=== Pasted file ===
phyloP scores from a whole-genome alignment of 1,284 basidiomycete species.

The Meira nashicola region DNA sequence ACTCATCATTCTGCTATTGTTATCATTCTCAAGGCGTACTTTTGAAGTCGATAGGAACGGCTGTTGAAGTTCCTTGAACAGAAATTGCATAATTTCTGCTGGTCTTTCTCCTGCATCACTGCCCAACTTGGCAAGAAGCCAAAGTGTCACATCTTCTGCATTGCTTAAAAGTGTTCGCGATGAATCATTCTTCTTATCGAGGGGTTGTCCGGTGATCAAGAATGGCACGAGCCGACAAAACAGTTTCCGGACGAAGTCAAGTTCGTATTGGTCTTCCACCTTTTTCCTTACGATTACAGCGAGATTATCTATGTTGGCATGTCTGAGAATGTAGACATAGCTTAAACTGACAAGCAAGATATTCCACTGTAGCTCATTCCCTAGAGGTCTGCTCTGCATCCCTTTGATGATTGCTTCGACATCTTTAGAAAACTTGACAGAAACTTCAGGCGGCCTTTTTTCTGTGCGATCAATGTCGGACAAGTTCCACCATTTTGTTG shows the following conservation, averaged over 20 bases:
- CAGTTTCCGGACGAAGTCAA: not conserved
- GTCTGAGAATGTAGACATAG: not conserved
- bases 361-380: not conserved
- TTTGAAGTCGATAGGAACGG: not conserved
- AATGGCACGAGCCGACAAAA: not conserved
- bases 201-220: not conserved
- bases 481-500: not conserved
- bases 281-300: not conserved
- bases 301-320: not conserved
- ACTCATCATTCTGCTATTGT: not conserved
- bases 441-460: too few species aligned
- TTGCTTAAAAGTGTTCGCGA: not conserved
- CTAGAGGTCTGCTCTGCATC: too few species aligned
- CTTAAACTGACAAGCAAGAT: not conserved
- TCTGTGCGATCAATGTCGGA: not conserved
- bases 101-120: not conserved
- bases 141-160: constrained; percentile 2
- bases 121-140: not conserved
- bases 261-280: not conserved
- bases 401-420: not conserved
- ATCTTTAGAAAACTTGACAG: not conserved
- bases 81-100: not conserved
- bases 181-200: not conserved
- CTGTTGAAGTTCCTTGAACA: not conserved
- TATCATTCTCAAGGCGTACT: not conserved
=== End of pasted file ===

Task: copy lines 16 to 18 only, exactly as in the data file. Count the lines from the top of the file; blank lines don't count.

- CTTAAACTGACAAGCAAGAT: not conserved
- TCTGTGCGATCAATGTCGGA: not conserved
- bases 101-120: not conserved